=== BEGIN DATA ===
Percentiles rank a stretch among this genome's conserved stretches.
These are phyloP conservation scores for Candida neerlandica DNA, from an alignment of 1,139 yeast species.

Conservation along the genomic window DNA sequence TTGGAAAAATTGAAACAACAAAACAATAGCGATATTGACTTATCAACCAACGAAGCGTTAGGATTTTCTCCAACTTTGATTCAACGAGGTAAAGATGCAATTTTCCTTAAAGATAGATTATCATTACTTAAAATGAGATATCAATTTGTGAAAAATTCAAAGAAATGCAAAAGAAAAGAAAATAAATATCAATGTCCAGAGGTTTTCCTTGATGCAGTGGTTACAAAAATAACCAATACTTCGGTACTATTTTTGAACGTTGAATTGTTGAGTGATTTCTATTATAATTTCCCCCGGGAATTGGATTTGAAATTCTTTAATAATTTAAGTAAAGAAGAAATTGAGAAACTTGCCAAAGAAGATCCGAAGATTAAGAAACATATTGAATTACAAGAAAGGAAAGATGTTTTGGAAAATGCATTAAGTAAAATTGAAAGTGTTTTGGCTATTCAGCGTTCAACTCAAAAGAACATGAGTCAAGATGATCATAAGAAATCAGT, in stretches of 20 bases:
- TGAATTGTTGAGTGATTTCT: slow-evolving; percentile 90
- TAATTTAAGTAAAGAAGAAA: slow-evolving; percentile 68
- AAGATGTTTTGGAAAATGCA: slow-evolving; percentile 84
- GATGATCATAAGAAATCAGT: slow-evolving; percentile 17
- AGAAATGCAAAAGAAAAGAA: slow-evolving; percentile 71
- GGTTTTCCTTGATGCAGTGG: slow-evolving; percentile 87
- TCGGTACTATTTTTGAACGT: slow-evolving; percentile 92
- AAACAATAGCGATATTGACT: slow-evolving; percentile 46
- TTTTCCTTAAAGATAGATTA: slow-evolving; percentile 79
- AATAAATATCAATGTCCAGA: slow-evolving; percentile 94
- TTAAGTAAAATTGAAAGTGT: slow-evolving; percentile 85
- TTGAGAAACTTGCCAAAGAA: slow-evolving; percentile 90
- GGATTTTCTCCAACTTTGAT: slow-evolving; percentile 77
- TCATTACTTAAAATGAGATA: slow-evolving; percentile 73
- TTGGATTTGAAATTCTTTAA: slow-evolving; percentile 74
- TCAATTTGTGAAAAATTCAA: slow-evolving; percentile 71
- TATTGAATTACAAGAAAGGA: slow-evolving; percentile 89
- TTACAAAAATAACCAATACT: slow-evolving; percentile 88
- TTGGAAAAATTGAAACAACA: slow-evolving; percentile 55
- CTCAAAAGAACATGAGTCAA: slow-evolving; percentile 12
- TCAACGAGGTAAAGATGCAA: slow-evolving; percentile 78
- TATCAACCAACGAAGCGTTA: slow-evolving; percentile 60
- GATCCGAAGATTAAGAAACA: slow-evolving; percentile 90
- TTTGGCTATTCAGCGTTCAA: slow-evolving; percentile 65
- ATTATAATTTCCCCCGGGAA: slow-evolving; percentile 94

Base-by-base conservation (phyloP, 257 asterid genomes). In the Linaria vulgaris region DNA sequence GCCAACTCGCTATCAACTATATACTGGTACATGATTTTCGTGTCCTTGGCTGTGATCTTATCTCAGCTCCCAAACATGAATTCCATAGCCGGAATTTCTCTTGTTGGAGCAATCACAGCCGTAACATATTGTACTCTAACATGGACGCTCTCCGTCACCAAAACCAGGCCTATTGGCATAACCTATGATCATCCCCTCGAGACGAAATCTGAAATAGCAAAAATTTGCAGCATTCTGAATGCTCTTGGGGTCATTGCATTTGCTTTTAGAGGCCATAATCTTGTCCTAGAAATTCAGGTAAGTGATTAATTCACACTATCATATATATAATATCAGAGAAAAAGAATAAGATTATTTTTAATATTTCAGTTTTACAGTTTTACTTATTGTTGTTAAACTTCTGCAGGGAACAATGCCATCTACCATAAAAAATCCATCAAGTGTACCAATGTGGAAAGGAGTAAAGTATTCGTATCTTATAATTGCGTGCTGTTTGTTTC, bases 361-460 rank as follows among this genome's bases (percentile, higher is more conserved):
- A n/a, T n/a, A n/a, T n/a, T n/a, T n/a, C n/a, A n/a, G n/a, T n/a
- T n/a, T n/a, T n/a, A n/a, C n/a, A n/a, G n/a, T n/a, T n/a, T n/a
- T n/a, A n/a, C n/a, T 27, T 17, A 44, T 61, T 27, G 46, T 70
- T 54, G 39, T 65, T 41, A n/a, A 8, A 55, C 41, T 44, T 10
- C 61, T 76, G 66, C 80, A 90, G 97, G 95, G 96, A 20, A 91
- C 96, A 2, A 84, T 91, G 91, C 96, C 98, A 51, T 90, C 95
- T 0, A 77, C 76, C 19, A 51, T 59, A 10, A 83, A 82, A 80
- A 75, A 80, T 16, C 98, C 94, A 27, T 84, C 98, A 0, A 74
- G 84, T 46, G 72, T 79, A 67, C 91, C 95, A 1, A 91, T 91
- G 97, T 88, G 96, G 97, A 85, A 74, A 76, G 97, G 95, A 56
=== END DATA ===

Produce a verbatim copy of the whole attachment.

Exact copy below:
Percentiles rank a stretch among this genome's conserved stretches.
These are phyloP conservation scores for Candida neerlandica DNA, from an alignment of 1,139 yeast species.

Conservation along the genomic window DNA sequence TTGGAAAAATTGAAACAACAAAACAATAGCGATATTGACTTATCAACCAACGAAGCGTTAGGATTTTCTCCAACTTTGATTCAACGAGGTAAAGATGCAATTTTCCTTAAAGATAGATTATCATTACTTAAAATGAGATATCAATTTGTGAAAAATTCAAAGAAATGCAAAAGAAAAGAAAATAAATATCAATGTCCAGAGGTTTTCCTTGATGCAGTGGTTACAAAAATAACCAATACTTCGGTACTATTTTTGAACGTTGAATTGTTGAGTGATTTCTATTATAATTTCCCCCGGGAATTGGATTTGAAATTCTTTAATAATTTAAGTAAAGAAGAAATTGAGAAACTTGCCAAAGAAGATCCGAAGATTAAGAAACATATTGAATTACAAGAAAGGAAAGATGTTTTGGAAAATGCATTAAGTAAAATTGAAAGTGTTTTGGCTATTCAGCGTTCAACTCAAAAGAACATGAGTCAAGATGATCATAAGAAATCAGT, in stretches of 20 bases:
- TGAATTGTTGAGTGATTTCT: slow-evolving; percentile 90
- TAATTTAAGTAAAGAAGAAA: slow-evolving; percentile 68
- AAGATGTTTTGGAAAATGCA: slow-evolving; percentile 84
- GATGATCATAAGAAATCAGT: slow-evolving; percentile 17
- AGAAATGCAAAAGAAAAGAA: slow-evolving; percentile 71
- GGTTTTCCTTGATGCAGTGG: slow-evolving; percentile 87
- TCGGTACTATTTTTGAACGT: slow-evolving; percentile 92
- AAACAATAGCGATATTGACT: slow-evolving; percentile 46
- TTTTCCTTAAAGATAGATTA: slow-evolving; percentile 79
- AATAAATATCAATGTCCAGA: slow-evolving; percentile 94
- TTAAGTAAAATTGAAAGTGT: slow-evolving; percentile 85
- TTGAGAAACTTGCCAAAGAA: slow-evolving; percentile 90
- GGATTTTCTCCAACTTTGAT: slow-evolving; percentile 77
- TCATTACTTAAAATGAGATA: slow-evolving; percentile 73
- TTGGATTTGAAATTCTTTAA: slow-evolving; percentile 74
- TCAATTTGTGAAAAATTCAA: slow-evolving; percentile 71
- TATTGAATTACAAGAAAGGA: slow-evolving; percentile 89
- TTACAAAAATAACCAATACT: slow-evolving; percentile 88
- TTGGAAAAATTGAAACAACA: slow-evolving; percentile 55
- CTCAAAAGAACATGAGTCAA: slow-evolving; percentile 12
- TCAACGAGGTAAAGATGCAA: slow-evolving; percentile 78
- TATCAACCAACGAAGCGTTA: slow-evolving; percentile 60
- GATCCGAAGATTAAGAAACA: slow-evolving; percentile 90
- TTTGGCTATTCAGCGTTCAA: slow-evolving; percentile 65
- ATTATAATTTCCCCCGGGAA: slow-evolving; percentile 94

Base-by-base conservation (phyloP, 257 asterid genomes). In the Linaria vulgaris region DNA sequence GCCAACTCGCTATCAACTATATACTGGTACATGATTTTCGTGTCCTTGGCTGTGATCTTATCTCAGCTCCCAAACATGAATTCCATAGCCGGAATTTCTCTTGTTGGAGCAATCACAGCCGTAACATATTGTACTCTAACATGGACGCTCTCCGTCACCAAAACCAGGCCTATTGGCATAACCTATGATCATCCCCTCGAGACGAAATCTGAAATAGCAAAAATTTGCAGCATTCTGAATGCTCTTGGGGTCATTGCATTTGCTTTTAGAGGCCATAATCTTGTCCTAGAAATTCAGGTAAGTGATTAATTCACACTATCATATATATAATATCAGAGAAAAAGAATAAGATTATTTTTAATATTTCAGTTTTACAGTTTTACTTATTGTTGTTAAACTTCTGCAGGGAACAATGCCATCTACCATAAAAAATCCATCAAGTGTACCAATGTGGAAAGGAGTAAAGTATTCGTATCTTATAATTGCGTGCTGTTTGTTTC, bases 361-460 rank as follows among this genome's bases (percentile, higher is more conserved):
- A n/a, T n/a, A n/a, T n/a, T n/a, T n/a, C n/a, A n/a, G n/a, T n/a
- T n/a, T n/a, T n/a, A n/a, C n/a, A n/a, G n/a, T n/a, T n/a, T n/a
- T n/a, A n/a, C n/a, T 27, T 17, A 44, T 61, T 27, G 46, T 70
- T 54, G 39, T 65, T 41, A n/a, A 8, A 55, C 41, T 44, T 10
- C 61, T 76, G 66, C 80, A 90, G 97, G 95, G 96, A 20, A 91
- C 96, A 2, A 84, T 91, G 91, C 96, C 98, A 51, T 90, C 95
- T 0, A 77, C 76, C 19, A 51, T 59, A 10, A 83, A 82, A 80
- A 75, A 80, T 16, C 98, C 94, A 27, T 84, C 98, A 0, A 74
- G 84, T 46, G 72, T 79, A 67, C 91, C 95, A 1, A 91, T 91
- G 97, T 88, G 96, G 97, A 85, A 74, A 76, G 97, G 95, A 56